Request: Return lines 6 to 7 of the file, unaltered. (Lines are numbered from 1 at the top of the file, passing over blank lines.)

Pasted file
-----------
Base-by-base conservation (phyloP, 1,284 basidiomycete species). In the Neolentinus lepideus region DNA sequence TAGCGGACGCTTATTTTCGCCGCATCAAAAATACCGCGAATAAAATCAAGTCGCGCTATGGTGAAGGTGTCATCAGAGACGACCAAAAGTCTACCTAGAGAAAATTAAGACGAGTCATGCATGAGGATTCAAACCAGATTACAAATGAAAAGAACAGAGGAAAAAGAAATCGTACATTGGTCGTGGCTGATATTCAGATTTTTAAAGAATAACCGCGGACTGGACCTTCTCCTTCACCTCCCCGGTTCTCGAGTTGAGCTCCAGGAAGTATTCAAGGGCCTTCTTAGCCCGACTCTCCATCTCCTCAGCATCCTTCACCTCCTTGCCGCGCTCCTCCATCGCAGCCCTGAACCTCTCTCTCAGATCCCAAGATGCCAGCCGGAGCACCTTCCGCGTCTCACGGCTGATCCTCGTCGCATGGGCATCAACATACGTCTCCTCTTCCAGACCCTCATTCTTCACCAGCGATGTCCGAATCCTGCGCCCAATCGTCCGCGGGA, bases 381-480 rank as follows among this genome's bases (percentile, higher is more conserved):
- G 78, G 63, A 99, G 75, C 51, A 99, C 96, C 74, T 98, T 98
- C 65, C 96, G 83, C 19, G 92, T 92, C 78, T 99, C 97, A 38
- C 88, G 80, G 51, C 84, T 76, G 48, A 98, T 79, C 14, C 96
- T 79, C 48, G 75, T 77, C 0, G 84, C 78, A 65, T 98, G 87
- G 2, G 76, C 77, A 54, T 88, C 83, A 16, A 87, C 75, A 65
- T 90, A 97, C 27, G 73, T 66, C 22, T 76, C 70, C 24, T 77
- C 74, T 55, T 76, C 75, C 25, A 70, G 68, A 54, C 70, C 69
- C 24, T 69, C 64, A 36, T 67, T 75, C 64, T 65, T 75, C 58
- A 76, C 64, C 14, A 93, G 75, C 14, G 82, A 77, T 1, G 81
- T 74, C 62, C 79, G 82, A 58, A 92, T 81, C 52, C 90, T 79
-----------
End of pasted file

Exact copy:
- G 2, G 76, C 77, A 54, T 88, C 83, A 16, A 87, C 75, A 65
- T 90, A 97, C 27, G 73, T 66, C 22, T 76, C 70, C 24, T 77